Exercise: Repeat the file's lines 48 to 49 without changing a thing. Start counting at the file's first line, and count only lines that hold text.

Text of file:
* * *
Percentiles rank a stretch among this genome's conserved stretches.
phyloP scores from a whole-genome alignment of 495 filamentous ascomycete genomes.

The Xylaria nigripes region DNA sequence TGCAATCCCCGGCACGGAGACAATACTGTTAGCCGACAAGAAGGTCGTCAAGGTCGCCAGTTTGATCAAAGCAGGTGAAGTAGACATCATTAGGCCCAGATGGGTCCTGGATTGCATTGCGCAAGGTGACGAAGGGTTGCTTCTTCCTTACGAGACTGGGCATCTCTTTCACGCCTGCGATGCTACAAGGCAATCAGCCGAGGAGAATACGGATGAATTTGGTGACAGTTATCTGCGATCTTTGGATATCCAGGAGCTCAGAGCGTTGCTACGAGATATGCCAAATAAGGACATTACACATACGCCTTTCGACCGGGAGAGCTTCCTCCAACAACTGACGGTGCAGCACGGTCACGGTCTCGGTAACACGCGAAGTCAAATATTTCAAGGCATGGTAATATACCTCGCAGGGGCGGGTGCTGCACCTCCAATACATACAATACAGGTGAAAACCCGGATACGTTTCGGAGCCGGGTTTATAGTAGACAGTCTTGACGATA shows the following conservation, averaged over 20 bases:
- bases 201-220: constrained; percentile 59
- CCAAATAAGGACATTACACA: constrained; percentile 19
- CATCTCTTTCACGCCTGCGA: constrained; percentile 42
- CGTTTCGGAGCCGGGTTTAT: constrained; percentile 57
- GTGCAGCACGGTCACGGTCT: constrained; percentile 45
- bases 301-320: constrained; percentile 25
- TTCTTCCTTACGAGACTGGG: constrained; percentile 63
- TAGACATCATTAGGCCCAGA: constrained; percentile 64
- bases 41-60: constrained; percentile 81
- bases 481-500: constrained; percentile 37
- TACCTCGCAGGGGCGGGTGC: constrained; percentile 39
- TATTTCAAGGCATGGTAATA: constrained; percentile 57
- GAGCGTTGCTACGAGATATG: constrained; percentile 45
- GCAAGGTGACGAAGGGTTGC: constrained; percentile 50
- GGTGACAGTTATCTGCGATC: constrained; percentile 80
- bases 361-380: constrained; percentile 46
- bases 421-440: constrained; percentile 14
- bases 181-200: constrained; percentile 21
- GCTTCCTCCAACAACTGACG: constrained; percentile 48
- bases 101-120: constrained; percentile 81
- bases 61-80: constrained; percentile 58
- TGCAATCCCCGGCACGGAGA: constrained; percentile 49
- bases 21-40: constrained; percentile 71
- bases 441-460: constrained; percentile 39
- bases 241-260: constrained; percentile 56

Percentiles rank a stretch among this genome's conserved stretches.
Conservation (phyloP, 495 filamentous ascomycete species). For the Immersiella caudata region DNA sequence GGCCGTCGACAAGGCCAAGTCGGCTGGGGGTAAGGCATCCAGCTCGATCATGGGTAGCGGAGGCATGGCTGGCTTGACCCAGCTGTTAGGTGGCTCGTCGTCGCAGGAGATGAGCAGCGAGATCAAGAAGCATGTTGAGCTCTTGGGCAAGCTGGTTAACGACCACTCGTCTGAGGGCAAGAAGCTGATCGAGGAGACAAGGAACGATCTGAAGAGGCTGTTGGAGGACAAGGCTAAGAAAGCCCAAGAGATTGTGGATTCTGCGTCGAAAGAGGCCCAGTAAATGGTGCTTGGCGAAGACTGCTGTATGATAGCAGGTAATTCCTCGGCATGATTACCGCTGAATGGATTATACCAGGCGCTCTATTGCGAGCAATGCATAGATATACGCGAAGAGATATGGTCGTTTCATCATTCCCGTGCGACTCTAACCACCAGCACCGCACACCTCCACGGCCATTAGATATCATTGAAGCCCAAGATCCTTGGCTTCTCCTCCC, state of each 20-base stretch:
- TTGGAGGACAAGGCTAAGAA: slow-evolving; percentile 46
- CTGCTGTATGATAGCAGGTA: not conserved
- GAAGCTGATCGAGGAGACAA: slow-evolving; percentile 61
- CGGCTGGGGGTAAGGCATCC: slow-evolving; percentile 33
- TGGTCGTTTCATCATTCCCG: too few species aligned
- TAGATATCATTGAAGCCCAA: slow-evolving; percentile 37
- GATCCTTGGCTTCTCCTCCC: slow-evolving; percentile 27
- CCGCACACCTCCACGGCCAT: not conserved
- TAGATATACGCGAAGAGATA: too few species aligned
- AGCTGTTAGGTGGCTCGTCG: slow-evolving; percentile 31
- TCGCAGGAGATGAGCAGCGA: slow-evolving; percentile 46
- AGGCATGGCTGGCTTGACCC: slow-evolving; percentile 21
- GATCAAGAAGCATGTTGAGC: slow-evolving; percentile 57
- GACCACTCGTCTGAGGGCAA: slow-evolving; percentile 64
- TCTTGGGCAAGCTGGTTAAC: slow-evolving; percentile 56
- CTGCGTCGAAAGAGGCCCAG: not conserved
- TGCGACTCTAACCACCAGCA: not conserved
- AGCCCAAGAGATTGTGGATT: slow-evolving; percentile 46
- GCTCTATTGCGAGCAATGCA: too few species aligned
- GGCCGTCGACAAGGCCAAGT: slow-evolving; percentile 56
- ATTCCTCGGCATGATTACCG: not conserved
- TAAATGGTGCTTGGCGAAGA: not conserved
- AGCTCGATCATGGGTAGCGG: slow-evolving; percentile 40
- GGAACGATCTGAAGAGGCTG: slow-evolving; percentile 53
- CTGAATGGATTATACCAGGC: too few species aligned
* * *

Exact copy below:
- AGCCCAAGAGATTGTGGATT: slow-evolving; percentile 46
- GCTCTATTGCGAGCAATGCA: too few species aligned